Friday, January 08, 2016

Mount Abu

Mount Abu is an amazing and a pathetic place in equal measure.

For a series of low, unimpressive hills that rise out of the plains of Rajasthan and Gujarat Mount Abu earns a rather disproportionate share of our awe. It is a place described in the Puranas as "Arbudaranya", it figures prominently in the creation myths of Rajputs and Gujjars. It is home the Dilwara Temples - perhaps one of the most intricately carved marble buildings in India. Escavations from historical sites across Abu span the past two millennia.

These days, Mount Abu is better known as the nearest "Hill Station" for all the residents of Rajasthan and Gujarat. This simply means that the hill attracts all kinds of riff-raff looking for a quick holiday destination where they can toss out all their garbage - especially liquor bottles and chips-packets.

Granite walls "scooped out"?

Despite the present state of affairs, the place is full of fascinating things that have hardly been written about. The rock formations all over Mount Abu is something to behold. Unlike the Deccan Plateau where you see large boulders balancing in improbable places, here you have rock faces that look as though they have been carved by a giant walking around with an icecream scoop!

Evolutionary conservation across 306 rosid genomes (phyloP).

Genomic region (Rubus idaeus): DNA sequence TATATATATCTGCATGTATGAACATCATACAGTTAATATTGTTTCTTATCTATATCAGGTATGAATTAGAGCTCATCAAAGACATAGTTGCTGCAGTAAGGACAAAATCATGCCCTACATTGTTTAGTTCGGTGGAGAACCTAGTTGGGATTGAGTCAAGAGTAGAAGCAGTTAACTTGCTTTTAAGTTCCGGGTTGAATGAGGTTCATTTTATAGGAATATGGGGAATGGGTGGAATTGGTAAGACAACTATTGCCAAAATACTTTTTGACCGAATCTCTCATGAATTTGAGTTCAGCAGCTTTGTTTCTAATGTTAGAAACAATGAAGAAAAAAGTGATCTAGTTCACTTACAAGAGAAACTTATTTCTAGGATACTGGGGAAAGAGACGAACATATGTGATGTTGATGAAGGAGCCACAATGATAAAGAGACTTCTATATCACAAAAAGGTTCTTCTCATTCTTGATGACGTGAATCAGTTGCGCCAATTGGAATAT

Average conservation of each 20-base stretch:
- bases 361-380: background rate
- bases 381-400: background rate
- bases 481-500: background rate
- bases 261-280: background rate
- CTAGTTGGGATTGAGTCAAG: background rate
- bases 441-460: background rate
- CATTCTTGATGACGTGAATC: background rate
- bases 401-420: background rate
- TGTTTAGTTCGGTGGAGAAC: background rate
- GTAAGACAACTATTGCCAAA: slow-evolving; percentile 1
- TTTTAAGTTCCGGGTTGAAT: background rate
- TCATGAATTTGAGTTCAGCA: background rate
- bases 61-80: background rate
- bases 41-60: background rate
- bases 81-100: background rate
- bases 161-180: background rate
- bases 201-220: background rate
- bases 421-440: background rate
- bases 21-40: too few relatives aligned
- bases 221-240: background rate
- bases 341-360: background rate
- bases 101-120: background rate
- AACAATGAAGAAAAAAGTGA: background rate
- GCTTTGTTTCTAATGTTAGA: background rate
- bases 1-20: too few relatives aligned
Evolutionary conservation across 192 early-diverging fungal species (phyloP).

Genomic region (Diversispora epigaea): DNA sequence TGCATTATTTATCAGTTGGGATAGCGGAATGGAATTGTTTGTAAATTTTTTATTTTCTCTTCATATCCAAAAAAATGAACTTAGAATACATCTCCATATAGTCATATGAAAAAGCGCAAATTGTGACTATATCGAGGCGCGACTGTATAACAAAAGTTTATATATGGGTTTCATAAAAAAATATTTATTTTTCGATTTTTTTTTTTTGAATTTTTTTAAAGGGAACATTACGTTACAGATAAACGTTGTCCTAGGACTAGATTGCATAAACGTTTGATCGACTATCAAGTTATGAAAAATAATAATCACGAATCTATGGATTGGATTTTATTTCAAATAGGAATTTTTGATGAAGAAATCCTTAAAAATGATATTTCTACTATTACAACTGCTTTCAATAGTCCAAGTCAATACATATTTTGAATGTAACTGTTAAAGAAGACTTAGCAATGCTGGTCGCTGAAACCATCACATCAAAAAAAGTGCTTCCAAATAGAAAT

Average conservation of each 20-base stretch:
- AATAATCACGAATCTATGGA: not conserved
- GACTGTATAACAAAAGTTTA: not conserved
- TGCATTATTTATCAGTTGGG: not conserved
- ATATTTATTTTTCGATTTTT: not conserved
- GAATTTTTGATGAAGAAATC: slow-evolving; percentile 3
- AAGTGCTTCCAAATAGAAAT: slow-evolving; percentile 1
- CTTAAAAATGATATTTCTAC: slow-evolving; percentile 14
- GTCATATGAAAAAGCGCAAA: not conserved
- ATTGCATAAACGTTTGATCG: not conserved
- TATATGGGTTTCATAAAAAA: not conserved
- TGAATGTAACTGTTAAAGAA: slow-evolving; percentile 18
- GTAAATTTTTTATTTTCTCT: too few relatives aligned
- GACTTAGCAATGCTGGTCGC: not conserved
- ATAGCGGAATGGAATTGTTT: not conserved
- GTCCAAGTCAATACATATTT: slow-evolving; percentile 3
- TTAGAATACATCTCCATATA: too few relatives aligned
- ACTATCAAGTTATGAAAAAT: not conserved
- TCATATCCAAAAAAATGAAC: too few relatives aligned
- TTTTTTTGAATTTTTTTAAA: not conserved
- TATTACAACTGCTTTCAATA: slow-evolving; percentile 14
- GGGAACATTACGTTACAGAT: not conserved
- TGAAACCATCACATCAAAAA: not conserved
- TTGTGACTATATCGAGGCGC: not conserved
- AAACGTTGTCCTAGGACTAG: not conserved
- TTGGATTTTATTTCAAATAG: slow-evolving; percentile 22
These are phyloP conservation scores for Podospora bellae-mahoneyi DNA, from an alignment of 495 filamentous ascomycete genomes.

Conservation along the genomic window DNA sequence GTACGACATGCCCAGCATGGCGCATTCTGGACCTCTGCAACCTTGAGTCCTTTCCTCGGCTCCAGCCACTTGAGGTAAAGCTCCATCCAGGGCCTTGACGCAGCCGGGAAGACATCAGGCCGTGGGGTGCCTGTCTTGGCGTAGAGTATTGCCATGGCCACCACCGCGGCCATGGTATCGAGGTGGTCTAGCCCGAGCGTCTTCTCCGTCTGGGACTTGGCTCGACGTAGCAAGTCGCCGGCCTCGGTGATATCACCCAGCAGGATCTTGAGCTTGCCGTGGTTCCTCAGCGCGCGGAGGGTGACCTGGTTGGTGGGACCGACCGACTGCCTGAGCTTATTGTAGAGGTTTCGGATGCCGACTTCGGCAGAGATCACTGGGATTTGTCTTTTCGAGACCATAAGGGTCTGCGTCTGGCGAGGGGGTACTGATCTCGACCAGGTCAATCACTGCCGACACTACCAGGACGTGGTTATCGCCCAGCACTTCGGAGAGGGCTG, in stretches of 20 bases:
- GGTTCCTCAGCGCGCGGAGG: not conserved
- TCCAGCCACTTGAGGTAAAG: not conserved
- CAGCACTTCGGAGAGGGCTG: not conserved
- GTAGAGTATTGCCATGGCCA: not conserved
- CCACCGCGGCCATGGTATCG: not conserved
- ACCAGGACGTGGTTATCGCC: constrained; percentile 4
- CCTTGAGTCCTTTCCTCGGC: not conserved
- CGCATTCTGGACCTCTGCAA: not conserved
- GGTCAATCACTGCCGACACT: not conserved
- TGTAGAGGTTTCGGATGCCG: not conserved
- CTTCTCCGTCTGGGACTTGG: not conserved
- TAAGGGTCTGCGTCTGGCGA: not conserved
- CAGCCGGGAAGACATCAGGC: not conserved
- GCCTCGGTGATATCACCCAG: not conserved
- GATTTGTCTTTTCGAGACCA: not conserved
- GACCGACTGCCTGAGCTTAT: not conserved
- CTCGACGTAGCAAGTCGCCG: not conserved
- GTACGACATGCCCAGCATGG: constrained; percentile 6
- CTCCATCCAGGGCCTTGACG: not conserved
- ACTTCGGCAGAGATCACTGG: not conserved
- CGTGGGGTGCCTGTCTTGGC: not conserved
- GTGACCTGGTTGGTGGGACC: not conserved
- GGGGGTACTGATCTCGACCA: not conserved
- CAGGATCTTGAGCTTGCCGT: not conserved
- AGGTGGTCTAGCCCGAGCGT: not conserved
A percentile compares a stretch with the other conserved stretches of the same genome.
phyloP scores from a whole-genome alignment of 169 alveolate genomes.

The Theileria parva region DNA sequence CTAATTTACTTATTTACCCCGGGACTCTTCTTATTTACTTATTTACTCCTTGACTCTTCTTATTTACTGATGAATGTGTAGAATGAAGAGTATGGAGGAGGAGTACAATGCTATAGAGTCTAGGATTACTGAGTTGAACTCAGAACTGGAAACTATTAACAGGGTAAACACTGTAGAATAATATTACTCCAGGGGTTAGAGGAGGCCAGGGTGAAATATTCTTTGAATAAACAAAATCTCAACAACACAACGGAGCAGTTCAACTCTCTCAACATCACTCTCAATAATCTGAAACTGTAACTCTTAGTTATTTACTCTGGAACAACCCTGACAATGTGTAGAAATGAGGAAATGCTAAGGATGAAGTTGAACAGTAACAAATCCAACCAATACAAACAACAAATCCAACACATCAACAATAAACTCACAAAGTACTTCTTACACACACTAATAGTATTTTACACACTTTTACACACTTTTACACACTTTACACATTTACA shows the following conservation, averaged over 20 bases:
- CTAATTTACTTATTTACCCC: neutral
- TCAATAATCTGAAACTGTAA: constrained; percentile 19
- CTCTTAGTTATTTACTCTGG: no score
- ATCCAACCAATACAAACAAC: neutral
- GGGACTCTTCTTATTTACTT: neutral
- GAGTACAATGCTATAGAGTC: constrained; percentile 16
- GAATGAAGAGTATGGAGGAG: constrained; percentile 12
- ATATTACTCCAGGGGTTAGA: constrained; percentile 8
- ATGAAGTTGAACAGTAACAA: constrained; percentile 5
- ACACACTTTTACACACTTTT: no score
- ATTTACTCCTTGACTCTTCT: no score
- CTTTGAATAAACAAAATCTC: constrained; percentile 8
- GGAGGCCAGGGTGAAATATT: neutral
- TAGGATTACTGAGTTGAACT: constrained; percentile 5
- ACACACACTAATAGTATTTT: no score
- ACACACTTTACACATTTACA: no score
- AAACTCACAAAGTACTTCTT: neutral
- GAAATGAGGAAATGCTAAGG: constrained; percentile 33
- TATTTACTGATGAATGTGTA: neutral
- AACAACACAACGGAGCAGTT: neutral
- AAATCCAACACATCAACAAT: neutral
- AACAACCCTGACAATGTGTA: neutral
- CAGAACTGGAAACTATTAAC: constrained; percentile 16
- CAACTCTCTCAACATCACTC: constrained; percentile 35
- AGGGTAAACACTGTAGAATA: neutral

Achalgarh, Mount Abu

Also amazing is the way animals have been honored in the temples here. At the Dilwara Temples, there is a whole gallery of magnificent elephants in polished marble. These aparently were built to honor the animals that lugged tonnes of marble up these hills.

Less celebrated but even more touching is the sight of three water buffalos carved out of black granite, standing guard on a water tank full of their brethren in flesh and blood. Who built these temples? If you ask the local guide, he will tell you some cock-and-bull story about a king who killed three demons who took the form of bufallos.

Three Buffalos
There is certainly a lot more to the ruins than meets the eye. Is anybody studying them seriously? How long will we continue to cover our ignorance with tales of Gods and Demons?


- Geology -


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